Colorful Cooking column: Grilled fish with nectarine salsa is a healthful, quick dinner
Ryan Summerlin June 17, 2014
Nectarines are bright, firm and full of juicy flavors this time of year. Enjoy one for a snack to include vitamin A and C in your diet. It is low in calories, and a medium-sized piece of this fruit has about 60 calories and 8 percent of your daily recommended value for niacin.
As with most fruit, nectarines have a good amount of fiber. Fiber adds bulk to your diet and makes you feel fuller so ideally you eat less.
This recipe includes cod fillets, quinoa, nectarines, cucumbers, cilantro and jalapenos. It is packed with fresh flavor and the total calorie count for the meal, which includes a 6-ounce fillet of cod, 1 cup quinoa and 1/2 cup salsa, checks in right around 390 calories.
Nectarines are stone fruit, like peaches and cherries, so it has a pit in the middle. The easiest way to cut this type of fruit is to take a sharp knife and follow the seam all the way around the pit. Then, take each half in your hand and twist. Remove the pit and you have two sides to cut into cubes or grill for a salad or dessert.
This salsa is simple to assemble and can be served on fish, chicken or pork.
GRILLING FISH TO PERFECTION
To grill the fish, be sure to have your grill on a high heat and cook each side for a few minutes. It is so easy to overcook fish and many of us do that in fear that it will not be cooked through. Remember, when you remove the fish from the grill and let it rest, it will cook a little more.
When you are flipping the fish, if it sticks to the grill, let it cook longer on that same side. All meat should slide onto your spatula easily when flipping a grilled item. If it doesn’t, cook it longer on that side and adjust cook time for the second side. No scraping pieces here.
PACK IN THE PROTEIN
All the fiber in the salsa will help you feel full, while quinoa and fish are packed with protein.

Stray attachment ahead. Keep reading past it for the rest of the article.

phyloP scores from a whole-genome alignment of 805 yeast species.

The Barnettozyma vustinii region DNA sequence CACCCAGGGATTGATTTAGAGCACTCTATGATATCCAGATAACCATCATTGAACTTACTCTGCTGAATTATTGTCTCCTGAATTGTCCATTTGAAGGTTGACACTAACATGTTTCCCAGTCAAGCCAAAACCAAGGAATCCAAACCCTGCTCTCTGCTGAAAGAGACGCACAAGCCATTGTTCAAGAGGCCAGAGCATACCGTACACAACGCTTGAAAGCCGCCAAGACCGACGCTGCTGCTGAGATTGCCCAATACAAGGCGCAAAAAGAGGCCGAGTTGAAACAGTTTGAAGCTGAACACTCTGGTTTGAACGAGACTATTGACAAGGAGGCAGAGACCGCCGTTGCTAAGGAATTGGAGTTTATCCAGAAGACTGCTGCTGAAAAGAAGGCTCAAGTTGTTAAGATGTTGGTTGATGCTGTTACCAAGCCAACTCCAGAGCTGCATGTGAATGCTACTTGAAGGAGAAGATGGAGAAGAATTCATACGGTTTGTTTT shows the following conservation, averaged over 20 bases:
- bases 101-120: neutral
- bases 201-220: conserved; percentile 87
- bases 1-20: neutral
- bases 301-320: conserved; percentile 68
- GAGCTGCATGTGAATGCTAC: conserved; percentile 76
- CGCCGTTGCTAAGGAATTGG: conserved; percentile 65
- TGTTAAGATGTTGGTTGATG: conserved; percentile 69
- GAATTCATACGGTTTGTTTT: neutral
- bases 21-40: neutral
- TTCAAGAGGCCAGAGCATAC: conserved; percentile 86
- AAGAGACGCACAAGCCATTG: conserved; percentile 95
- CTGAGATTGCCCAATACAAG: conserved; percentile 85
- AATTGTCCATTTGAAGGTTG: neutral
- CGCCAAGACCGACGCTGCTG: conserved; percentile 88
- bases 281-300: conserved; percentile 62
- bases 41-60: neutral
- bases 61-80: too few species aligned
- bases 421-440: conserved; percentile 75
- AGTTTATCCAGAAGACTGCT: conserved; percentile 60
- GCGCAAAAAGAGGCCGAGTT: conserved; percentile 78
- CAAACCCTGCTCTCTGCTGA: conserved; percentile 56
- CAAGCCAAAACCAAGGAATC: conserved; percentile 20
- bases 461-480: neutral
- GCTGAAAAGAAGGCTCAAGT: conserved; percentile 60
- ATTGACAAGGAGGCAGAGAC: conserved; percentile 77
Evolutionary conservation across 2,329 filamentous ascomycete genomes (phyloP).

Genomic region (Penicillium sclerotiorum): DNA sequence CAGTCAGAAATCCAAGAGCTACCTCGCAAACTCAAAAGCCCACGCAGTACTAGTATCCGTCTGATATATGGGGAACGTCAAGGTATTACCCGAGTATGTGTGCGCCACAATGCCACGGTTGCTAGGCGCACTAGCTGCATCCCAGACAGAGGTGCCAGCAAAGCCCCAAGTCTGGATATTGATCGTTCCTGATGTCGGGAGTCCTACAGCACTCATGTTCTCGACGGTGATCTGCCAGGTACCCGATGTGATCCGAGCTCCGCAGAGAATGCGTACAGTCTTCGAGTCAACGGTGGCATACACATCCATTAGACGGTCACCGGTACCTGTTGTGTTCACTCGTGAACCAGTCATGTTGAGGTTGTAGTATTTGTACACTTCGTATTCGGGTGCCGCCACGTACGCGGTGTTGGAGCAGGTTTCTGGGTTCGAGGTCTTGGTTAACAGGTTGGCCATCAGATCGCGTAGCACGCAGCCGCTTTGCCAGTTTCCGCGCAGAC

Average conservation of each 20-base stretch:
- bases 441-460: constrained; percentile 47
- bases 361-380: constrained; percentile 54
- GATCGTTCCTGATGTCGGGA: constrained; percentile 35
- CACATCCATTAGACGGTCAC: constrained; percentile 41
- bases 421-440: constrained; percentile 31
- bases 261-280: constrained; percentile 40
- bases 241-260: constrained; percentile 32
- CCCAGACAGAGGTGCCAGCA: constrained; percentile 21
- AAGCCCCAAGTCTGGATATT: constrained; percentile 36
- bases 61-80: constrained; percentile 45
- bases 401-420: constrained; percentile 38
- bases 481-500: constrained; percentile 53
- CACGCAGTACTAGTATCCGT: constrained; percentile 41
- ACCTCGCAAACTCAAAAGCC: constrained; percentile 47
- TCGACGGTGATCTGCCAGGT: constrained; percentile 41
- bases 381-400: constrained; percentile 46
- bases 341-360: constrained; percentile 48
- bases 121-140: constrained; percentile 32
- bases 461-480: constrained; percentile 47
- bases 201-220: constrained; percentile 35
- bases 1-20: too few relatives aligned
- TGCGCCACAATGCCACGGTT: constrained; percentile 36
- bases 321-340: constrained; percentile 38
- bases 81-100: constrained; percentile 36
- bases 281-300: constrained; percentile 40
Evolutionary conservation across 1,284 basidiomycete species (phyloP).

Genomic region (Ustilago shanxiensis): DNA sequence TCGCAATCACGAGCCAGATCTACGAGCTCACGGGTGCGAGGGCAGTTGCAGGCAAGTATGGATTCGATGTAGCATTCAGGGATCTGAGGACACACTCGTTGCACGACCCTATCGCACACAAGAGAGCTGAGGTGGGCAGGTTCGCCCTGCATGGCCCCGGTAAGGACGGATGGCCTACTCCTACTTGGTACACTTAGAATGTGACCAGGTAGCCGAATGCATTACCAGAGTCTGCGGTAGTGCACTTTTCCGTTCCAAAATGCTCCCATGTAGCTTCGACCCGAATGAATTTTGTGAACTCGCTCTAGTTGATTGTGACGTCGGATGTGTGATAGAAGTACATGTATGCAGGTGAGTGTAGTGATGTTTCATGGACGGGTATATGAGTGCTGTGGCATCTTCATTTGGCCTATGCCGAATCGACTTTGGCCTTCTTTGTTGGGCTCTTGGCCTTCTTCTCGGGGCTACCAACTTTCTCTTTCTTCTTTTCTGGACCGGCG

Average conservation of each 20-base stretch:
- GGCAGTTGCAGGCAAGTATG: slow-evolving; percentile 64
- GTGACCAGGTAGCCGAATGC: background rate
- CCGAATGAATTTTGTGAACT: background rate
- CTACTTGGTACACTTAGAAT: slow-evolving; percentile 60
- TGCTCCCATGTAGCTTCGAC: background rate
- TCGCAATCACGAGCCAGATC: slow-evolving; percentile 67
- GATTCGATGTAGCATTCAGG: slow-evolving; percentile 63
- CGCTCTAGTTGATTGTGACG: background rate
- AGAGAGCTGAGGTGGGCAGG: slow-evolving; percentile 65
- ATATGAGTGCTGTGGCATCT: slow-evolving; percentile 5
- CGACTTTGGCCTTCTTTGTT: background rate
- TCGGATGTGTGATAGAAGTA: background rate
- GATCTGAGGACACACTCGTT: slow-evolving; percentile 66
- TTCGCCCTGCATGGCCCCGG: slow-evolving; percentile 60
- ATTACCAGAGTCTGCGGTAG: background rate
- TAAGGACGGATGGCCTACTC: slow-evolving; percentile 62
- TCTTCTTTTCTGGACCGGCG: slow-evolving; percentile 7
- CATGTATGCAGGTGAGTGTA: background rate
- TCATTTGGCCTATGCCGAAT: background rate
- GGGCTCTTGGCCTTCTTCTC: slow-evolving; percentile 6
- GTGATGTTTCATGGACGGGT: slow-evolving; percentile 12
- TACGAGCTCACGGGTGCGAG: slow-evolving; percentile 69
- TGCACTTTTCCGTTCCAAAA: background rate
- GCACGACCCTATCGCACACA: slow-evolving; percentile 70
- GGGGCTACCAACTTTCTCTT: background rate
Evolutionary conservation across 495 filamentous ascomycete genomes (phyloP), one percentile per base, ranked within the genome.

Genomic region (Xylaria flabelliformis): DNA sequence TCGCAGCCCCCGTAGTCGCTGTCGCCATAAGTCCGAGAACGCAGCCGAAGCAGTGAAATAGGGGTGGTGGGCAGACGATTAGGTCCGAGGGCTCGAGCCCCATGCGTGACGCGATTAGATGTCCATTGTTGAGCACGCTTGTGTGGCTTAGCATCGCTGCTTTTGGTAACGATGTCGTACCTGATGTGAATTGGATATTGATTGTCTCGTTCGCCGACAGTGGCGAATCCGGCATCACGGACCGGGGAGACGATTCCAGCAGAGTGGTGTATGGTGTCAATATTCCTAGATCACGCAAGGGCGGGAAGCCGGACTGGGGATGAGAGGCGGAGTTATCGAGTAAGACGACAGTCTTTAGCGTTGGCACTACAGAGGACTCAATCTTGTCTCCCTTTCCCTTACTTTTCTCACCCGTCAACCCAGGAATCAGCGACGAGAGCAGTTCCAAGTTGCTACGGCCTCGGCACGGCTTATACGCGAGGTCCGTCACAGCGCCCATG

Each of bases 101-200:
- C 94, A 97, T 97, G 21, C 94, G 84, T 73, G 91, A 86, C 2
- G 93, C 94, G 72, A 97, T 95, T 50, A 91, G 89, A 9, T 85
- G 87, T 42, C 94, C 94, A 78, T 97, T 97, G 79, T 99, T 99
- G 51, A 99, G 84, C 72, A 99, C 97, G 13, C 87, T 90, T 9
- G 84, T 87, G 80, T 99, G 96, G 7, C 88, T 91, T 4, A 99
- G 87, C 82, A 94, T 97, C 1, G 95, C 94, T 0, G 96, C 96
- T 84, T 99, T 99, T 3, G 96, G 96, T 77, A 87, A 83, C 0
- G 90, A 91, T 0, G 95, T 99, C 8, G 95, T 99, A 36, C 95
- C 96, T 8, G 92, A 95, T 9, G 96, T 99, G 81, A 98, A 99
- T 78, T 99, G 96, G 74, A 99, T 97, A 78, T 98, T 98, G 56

The quinoa cooks up rather quickly; be sure to rinse it well before cooking. Often times, I’ll cook extra quinoa and add it to my salads for a little more body. Cooked quinoa is good for about three days in your refrigerator, and you will be surprised how often you’ll eat it if it is already there.
Grilled cod with nectarine salsa and quinoa
4 6-ounce cod fillets
2 tablespoon olive oil
1/2 teaspoon salt
1/2 teaspoon pepper
4 cups cooked quinoa (1 cup dried)
Makes 2 cups
2 medium nectarines, about 1 1/4 cup cubed
1/2 cup cucumber, seeded and cubed
1/8 cup jalapenos, sliced into quarters, then diced
1/4 cup red onion, diced
1/8 cup cilantro, minced
1 tablespoon apple cider vinegar
Salt and pepper
In a small ramekin, mix salt and pepper together.
Heat grill to medium-high.
Cook quinoa according to package directions. Fluff with a fork when finished.
To make salsa, cube nectarines and cucumbers, making the cubes of each about the same size, around 1/4-inch.
Mix in the remaining ingredients. Stir and season to taste. Let it sit, stirring twice.
Pat the fish dry with a paper towel and brush each side with olive oil, then season each side of the fish with salt and pepper.
Place the fish on the hot grill and cook for 4 minutes on each side. Let fish rest 5 minutes before serving.
Serve 1 cup quinoa and 1 fish fillet with a 1/2 cup salsa on top.
Serves four people as main course.
Tracy Miller includes fruits and vegetables in all her meals. Check out her recipes at www.Colorful Cooking.com. Join Miller for cooking classes at CMC in Edwards and Breckenridge or for private lessons and cooking parties at private residences. Contact her at Tracy@colorful cooking.com.